Monday, June 24th, 2019



It’s Monday morning and Camp is very peaceful.


 


It is peaceful for a few reasons: At this point, the boys are accustomed to the Camp routine, roles and expectations. They know where to be and what to do. That familiarity and structure gives them the freedom to imagine, advance and relax. The boys also have time in which they are free to do as they please. It is a good mix. The patrol leaders and adults are at peace with our increasing role as mentors and diminishing role as traffic cops.


 


We are also at peace with the fantastic forecast of upcoming weather and activities. Currently, the breeze is gentle, the temperature in the 70’s and the sky partially cloudy – perfect! It should get into the low 90’s today and the upper 60’s at night – ideal! To top that, the next several days look to be the same.


The forecast of activities is also looking good. We are coming off of an amazing few days of fun activities (Rockfish Fishing, sailing with the Hervys, and trips to town with parents on Visitor’s Sunday). The week ahead is equally exciting with another Hervy sailing cruise this evening, completion of advancements, great waterfront time in the days ahead, the Mile Swim, the scouting Olympics (Icosolon), the 2nd Scouts vs. Dads Softball Game (Thursday) and a polishing of skills on the archery and hatchet throwing ranges.










We had a very nice visit from Judy Eliason – the owner of the E* property. She is a lovely lady who grew up on the family farm. She shared stories of finding arrowheads in the fields after times of plowing and oyster shell piles placed by natives in centuries past. It was fun for us to show her all of the ongoing activities and achievements. The boys were articulate and endearing in sharing with her their camp highlights as she toured the grounds. We are very grateful for the kindness and hospitality the Eliason family.





Thanks to those of you who made the drive from the comforts of Baltimore to what Scoutmaster Carroll calls: “The Land of Pleasant Living.” Your boys were proud to show you their pioneering projects, their patrol home in the woods, the list of their achievements on the advancement board and even, perhaps, a few of the critters that are enduring a brief prison sin the nature hut. Lunch with you in civilization was a treat! Those scouts who did not have a parent present were swept into other families and also shared time in town. Of course, the boys, young and old, enjoyed seeing their visiting loved ones. “Absence does indeed make the heart grow fonder.”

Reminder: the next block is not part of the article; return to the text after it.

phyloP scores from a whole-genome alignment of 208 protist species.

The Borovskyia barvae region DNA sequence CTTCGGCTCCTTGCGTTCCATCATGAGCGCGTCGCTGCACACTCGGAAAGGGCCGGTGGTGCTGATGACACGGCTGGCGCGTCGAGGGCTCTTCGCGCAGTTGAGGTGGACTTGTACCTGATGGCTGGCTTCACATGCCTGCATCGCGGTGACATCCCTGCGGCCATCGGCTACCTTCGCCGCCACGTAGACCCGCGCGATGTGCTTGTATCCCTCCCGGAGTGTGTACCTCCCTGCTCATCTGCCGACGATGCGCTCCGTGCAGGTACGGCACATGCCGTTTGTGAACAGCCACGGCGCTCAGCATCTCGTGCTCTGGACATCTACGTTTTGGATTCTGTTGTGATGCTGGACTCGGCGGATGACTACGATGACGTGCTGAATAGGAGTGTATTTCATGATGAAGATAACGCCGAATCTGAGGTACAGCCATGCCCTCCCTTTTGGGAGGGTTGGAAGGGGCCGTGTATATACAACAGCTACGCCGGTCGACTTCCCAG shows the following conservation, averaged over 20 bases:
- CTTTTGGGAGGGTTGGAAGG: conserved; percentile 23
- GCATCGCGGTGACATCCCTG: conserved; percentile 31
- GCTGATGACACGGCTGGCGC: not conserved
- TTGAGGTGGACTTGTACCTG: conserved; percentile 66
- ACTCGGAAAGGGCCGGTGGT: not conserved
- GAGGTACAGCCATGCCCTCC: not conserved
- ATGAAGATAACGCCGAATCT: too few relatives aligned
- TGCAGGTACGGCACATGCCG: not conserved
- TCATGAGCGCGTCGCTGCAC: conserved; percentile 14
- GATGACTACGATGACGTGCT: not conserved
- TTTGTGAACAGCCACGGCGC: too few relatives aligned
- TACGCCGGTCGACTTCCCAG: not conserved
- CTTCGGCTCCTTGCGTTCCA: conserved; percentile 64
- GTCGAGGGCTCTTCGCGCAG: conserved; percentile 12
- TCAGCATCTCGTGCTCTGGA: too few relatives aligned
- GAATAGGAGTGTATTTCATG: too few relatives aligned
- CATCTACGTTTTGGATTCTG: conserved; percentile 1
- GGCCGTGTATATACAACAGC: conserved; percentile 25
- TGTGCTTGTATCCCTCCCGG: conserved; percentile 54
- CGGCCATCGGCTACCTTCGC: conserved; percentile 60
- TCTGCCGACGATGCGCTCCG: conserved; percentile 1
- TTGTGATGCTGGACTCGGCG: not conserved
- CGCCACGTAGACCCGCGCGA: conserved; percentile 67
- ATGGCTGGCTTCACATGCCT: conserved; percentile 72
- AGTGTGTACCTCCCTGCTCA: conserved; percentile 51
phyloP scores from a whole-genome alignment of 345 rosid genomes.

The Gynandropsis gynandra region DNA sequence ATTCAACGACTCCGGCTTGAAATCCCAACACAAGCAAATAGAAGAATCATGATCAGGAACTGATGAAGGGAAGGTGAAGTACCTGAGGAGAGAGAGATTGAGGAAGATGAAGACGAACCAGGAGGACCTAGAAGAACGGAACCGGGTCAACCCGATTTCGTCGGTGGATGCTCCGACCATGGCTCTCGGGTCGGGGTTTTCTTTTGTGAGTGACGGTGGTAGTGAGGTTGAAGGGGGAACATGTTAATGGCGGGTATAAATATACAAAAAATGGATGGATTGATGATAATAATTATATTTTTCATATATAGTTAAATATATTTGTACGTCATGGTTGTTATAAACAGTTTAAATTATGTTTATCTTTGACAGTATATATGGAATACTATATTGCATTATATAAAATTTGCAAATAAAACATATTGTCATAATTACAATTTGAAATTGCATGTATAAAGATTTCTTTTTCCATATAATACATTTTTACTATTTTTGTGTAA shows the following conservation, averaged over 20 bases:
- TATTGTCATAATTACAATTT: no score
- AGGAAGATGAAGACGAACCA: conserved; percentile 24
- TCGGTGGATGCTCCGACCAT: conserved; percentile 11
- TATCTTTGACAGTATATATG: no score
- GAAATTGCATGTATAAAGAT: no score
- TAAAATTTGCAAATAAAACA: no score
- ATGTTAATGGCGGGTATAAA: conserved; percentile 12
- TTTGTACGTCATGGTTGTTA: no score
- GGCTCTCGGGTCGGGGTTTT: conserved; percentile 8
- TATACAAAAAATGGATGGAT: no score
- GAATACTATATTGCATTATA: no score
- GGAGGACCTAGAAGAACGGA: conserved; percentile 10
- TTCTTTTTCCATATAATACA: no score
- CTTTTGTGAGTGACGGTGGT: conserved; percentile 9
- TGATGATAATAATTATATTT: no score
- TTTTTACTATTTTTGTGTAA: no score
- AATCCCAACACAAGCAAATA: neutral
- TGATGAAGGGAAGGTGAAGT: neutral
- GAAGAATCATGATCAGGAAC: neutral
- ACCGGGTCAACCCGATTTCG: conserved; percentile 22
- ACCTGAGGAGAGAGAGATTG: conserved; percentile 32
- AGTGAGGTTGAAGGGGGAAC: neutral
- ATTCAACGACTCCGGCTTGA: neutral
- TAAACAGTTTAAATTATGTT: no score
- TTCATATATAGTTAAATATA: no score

Separation can be hard, and as is the case every year, we had a few melancholy scouts at dinner missing family. Fortunately, emotions were quickly distracted by a vigorous and lengthy mandatory game of kickball, a bath in the Bay, an abundant dessert offering and an early “Silent Nighter” to bed. A morning special arrival of Duncan Donuts (Vitamin D) further put minds and emotions in a good place. All are happy and fully engaged with Camp life.




As I write to you, we are currently finishing up 2nd Symposium. Pioneering, Nature, Archery and Environmental Science merit badge classes are in session. Skills are being honed, information learned, leadership developed and mentoring feedback communicated.


It is really hard to describe how rich the multifaceted E* Camp experience is to those who have not lived it. No single metaphor or illustration captures the depth and breadth of the experience. Veteran participants relate it to “Neverland” for the Lost Boys, the banks of the Mississippi River for Tom Sawyer and Huck Finn, a learning laboratory and a Kairos moment. The experience of E* is unlike any other part of your son’s calendar, will be a highlight of their adolescence and will forever mark their life.


Some of the scouts went home after week 1 due to prior commitments, or due to the length of time away from home. We are really proud of their accomplishments and enjoyed the adventures of Camp with them. They left Camp with a few bug bites and a thirst to come back for more next year. Ask them lots of questions in the days ahead to help them process and get the most out of the experience: mistakes made, lessons learned, new areas of interest encountered, new friends, and hopes for the future. If you have any questions or suggestions for improvement, please email me.


Week 2 builds upon week 1. Great weather, fun activities and valued mentoring lie ahead.




Thank you for your encouragement and support - - Charles



Monday, June 24th, 2019